Munster, a city of Germany, capital of the Prussian province of Westphalia and of a district of its own name, on the small river Aa, connected by railway with Düsseldorf, and with the river Ems by a canal, 76 m. N. N. E. of Cologne; pop. in 1871, 24,815. It has tine Gothic buildings, the ground floor of the houses of the main street being provided with arcades to support the upper stories. Among the remarkable public buildings are the cathedral, of the 13th century, and St. Lambert's church. The house of John of Leyden, a fine specimen of the Gothic, still exists in the market place. The treaty of Westphalia, which ended the thirty years' war, was signed here in 1648. The town house was renovated in 1860, and a grand Gothic hall was added. The churches of St. Maurice and St. Leger have also recently been renovated. The Catholic university, which was supplanted in 1818 by the state university of Bonn, has been since reduced to an academy consisting of a theological and a philosophical faculty, which in 1873 had 28 professors and 387 students. There are also a gymnasium, a library of 50,000 volumes, a number of minor Roman Catholic churches and convents, a Protestant church, and a synagogue. The city is the seat of a bishop, and contains several learned societies.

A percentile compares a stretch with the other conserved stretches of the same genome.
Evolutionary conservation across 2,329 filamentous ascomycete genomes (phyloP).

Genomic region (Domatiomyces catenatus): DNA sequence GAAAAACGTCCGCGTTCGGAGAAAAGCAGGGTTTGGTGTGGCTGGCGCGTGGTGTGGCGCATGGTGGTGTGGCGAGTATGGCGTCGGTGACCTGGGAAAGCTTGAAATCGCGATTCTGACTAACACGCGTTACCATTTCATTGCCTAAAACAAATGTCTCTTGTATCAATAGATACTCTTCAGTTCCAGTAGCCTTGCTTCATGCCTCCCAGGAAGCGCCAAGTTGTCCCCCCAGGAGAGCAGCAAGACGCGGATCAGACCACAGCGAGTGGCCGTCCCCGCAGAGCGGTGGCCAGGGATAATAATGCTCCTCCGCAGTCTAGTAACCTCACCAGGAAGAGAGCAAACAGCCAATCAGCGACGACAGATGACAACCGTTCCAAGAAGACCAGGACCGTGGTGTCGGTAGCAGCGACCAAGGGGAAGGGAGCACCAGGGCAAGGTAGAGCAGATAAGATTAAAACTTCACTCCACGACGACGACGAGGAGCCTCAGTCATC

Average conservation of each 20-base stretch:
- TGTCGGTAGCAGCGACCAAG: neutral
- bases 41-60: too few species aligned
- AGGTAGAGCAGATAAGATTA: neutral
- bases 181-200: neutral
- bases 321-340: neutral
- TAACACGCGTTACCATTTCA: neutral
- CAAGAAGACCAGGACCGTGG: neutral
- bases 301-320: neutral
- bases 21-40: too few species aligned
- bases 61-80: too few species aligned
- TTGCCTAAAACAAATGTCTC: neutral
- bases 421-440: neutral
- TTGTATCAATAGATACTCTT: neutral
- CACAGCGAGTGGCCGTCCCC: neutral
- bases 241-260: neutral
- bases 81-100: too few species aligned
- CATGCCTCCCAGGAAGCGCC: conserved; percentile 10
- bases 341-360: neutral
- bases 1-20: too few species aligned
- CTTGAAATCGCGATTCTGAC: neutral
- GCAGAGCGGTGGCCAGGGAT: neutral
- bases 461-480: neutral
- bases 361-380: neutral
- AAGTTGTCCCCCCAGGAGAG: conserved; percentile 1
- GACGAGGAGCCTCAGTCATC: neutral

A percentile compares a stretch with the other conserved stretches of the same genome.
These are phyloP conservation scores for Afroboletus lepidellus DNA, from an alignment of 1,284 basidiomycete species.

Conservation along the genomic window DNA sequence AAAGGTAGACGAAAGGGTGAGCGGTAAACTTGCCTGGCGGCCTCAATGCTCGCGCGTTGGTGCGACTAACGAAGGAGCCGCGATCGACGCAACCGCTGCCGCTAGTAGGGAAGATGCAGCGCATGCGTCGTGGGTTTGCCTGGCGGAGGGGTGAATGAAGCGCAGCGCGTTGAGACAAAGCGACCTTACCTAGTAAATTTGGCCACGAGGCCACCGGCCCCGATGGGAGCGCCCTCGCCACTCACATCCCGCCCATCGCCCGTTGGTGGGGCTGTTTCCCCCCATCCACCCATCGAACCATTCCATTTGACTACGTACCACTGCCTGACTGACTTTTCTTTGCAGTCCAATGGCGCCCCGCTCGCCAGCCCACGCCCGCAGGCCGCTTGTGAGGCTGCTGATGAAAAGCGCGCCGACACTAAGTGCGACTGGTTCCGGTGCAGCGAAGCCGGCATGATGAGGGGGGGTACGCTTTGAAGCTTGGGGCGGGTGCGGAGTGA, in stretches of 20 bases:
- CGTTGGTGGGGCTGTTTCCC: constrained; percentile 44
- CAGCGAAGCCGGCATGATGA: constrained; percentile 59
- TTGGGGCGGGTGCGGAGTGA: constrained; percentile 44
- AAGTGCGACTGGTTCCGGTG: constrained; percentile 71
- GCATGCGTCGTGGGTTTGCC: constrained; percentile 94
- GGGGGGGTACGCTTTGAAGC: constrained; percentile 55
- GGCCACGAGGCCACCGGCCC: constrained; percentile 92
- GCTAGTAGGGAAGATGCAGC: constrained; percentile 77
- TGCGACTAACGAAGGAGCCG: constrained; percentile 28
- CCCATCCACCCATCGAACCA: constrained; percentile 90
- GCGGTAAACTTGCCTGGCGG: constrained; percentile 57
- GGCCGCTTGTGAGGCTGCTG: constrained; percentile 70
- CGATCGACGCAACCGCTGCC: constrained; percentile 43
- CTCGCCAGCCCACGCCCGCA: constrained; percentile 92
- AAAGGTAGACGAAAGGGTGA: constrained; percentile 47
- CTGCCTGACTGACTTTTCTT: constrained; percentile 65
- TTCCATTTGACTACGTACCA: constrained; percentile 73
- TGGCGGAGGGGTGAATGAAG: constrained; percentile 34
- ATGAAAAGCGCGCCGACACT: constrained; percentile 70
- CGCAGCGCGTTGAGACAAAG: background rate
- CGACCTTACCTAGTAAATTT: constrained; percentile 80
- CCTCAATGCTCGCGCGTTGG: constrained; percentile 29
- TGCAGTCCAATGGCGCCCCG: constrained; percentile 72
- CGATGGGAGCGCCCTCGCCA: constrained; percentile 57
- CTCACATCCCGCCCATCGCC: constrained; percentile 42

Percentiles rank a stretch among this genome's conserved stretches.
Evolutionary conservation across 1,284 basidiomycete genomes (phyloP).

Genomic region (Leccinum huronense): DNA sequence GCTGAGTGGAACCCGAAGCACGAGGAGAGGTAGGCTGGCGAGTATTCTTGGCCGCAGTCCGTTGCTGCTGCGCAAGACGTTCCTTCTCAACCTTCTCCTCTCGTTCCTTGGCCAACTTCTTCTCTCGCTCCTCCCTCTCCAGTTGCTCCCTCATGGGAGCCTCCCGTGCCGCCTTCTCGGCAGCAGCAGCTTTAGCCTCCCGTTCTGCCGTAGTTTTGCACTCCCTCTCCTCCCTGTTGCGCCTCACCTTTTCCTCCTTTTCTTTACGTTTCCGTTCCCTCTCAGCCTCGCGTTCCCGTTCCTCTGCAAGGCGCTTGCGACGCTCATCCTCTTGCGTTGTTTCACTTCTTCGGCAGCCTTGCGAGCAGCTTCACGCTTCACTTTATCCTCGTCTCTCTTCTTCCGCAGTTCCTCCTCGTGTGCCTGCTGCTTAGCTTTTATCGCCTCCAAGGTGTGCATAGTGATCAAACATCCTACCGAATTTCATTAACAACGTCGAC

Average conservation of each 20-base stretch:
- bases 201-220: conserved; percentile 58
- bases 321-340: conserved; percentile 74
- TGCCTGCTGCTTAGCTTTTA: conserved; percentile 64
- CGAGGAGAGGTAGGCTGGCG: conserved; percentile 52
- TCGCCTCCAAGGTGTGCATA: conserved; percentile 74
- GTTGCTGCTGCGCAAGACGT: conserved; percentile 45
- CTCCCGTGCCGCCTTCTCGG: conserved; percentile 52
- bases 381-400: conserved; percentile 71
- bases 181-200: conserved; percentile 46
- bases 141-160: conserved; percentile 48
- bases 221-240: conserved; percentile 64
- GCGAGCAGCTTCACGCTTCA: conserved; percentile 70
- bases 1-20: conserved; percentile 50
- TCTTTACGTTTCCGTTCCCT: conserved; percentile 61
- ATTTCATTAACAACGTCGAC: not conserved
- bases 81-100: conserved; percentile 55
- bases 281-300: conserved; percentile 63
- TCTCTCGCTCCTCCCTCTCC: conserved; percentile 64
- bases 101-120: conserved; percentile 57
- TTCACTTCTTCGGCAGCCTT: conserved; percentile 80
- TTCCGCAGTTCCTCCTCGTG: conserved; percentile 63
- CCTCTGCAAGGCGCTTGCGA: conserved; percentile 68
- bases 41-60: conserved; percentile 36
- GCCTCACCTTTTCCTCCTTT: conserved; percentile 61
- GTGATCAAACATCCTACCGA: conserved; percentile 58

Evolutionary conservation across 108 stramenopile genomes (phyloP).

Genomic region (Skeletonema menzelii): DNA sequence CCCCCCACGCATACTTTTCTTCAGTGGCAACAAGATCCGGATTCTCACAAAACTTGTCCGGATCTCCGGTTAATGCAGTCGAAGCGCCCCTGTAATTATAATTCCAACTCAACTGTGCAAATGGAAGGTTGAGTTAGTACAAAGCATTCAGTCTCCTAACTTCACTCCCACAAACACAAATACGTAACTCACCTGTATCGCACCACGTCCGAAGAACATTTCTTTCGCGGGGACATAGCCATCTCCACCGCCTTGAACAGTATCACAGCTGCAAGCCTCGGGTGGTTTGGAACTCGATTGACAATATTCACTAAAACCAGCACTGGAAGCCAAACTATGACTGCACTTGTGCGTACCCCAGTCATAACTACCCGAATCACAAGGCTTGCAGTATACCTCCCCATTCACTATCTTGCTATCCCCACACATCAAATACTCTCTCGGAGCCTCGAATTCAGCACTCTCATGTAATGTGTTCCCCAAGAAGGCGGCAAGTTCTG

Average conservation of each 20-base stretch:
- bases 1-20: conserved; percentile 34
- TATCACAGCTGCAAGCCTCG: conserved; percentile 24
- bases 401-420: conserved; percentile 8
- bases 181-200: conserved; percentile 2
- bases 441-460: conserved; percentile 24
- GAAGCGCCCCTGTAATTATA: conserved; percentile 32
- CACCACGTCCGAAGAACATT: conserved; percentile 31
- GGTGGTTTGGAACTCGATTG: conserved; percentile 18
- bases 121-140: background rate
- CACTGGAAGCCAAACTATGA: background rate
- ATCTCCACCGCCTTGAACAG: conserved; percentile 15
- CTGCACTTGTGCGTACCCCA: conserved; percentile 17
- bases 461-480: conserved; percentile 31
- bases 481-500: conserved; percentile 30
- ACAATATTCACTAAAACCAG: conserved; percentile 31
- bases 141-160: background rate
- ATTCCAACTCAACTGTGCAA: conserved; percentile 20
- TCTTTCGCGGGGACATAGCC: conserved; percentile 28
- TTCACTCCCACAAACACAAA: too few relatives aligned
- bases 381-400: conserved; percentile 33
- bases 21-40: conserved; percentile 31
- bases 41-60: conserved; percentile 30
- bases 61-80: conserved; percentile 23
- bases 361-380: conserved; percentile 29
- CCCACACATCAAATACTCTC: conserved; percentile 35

The manufactures consist of leather, woollen goods, cloth, linen, sugar, etc. - Munster was known in the time of Charlemagne under the name of Mimi-gardevord. In the 13th century it joined the league of the Hanse towns. The reformation was introduced in 1532, and in 1533-'5 it witnessed the agitations of the Anabaptists. (See Anabaptists.) The former bishopric of Munster was raised in the 12th century to the rank of an imperial principality. Among the prince-bishops was the warlike Galen. (See Galen.) In 1719 the archbishop of Cologne was invested with the see of Munster. After the peace of Lunéville (1801) the bishopric was secularized, and a part of it ceded to Prussia, which constituted it a principality. This was ceded to France by the treaty of Tilsit in 1807, but restored to Prussia in 1815, with the exception of a small district allotted to Oldenburg.